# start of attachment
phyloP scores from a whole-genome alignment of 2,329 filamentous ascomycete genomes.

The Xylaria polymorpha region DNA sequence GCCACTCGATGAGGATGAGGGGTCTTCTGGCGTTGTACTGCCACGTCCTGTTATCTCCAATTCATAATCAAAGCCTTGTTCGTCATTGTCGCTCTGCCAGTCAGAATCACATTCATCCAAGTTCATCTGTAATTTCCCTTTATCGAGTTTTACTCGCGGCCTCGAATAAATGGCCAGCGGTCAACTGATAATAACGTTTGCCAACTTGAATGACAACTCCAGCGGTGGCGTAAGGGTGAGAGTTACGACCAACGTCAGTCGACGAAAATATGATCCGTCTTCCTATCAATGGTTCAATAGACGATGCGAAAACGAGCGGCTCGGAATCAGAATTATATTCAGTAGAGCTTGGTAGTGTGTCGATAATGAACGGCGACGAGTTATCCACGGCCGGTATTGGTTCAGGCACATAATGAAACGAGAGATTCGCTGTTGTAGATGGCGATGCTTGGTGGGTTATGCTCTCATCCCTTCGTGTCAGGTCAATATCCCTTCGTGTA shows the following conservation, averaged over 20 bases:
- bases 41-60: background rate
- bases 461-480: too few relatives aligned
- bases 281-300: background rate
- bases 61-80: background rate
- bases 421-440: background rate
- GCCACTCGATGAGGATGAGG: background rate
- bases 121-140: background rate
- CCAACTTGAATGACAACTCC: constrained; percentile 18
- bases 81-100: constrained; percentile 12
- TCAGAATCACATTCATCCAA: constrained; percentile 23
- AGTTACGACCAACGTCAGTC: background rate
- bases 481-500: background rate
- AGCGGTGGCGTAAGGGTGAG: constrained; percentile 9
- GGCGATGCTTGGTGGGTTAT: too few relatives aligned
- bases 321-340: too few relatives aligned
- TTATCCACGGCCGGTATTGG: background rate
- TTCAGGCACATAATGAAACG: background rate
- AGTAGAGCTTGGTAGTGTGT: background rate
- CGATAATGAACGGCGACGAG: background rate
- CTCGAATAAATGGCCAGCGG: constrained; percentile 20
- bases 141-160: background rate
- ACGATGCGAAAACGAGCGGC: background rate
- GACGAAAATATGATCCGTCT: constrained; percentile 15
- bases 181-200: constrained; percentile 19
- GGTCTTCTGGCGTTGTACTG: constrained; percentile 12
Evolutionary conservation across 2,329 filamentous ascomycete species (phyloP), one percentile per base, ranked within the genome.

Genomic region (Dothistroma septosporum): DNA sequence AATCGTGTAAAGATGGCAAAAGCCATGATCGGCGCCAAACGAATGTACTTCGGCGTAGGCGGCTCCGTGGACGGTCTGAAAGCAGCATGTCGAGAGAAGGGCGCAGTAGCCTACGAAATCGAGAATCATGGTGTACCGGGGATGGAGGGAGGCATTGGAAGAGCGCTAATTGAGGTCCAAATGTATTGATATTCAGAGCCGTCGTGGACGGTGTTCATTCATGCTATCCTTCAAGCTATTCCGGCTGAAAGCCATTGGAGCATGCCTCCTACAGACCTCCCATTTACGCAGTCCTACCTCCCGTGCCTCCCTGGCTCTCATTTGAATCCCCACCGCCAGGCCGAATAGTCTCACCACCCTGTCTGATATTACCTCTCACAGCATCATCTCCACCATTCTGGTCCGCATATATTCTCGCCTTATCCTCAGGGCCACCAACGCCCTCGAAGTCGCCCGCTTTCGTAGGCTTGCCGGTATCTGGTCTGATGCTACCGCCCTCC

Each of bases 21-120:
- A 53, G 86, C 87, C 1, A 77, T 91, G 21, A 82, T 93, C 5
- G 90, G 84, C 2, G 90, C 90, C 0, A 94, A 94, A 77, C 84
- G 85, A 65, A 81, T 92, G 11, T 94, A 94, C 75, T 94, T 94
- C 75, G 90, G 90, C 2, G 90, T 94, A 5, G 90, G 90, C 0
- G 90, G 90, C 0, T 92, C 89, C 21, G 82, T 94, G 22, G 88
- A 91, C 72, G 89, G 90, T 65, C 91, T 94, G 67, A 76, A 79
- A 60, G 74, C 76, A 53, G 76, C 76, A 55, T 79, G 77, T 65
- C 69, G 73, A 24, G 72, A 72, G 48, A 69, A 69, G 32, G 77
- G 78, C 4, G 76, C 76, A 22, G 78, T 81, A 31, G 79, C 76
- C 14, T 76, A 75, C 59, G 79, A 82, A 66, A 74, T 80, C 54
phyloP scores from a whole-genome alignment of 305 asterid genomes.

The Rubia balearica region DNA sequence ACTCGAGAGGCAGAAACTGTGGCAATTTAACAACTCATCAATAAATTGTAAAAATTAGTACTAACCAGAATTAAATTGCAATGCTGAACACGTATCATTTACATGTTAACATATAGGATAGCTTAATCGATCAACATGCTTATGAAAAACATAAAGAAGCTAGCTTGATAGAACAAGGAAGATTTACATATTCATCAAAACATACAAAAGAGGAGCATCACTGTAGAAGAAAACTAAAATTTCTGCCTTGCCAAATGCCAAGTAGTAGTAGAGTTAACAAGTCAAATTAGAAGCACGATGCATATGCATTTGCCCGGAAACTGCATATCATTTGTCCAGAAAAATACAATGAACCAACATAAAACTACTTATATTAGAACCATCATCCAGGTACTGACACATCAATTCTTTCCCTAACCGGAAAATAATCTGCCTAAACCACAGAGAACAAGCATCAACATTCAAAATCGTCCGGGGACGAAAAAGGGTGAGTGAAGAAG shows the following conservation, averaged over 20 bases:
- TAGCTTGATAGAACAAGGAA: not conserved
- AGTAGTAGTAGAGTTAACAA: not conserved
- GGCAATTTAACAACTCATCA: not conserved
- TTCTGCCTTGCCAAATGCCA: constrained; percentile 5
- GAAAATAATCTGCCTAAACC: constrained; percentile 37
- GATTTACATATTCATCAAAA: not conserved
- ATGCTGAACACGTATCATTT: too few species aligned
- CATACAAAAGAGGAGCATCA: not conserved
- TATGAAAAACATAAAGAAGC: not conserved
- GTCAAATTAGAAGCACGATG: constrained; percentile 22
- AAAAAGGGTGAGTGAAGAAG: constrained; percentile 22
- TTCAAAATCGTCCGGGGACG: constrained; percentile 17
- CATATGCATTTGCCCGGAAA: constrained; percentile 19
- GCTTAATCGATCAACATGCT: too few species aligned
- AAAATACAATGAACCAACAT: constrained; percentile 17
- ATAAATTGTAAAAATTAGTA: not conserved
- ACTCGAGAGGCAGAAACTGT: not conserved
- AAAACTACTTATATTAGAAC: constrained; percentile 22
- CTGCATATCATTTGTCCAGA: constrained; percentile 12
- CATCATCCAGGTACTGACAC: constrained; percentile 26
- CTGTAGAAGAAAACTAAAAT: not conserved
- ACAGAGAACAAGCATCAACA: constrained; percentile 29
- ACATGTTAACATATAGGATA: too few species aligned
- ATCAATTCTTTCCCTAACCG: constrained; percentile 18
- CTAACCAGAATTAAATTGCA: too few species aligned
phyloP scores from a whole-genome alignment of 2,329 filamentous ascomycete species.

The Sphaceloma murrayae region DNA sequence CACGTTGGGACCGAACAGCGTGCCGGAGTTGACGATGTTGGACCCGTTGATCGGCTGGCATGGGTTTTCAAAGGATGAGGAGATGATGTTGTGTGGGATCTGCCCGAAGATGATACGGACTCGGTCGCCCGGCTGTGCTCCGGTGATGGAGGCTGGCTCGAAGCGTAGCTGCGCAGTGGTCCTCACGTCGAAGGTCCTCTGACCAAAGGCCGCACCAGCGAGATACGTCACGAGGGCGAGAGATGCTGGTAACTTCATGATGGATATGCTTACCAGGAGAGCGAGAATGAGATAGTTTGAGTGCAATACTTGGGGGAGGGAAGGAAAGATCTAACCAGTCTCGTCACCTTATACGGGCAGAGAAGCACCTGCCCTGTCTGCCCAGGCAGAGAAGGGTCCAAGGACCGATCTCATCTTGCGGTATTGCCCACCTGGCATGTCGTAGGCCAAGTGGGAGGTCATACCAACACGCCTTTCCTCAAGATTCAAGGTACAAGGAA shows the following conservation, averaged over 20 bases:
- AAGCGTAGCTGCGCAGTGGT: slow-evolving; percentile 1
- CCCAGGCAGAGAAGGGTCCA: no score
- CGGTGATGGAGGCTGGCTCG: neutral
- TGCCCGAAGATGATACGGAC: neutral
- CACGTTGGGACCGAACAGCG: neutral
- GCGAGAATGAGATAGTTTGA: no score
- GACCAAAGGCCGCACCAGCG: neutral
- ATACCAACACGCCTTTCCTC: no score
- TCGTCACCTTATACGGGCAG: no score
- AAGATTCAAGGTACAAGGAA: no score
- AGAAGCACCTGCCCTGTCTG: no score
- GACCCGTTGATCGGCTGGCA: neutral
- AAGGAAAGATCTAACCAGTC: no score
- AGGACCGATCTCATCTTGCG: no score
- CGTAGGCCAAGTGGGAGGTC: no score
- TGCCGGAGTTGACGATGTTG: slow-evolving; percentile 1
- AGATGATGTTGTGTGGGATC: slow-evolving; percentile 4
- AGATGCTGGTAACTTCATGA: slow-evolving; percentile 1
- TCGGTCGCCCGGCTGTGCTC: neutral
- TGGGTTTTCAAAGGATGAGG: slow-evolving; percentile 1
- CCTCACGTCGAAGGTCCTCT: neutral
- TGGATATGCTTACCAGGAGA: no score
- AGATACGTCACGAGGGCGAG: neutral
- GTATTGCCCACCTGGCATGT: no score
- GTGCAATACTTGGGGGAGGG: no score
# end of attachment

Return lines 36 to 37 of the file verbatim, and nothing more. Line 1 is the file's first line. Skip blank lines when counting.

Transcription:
- A 91, C 72, G 89, G 90, T 65, C 91, T 94, G 67, A 76, A 79
- A 60, G 74, C 76, A 53, G 76, C 76, A 55, T 79, G 77, T 65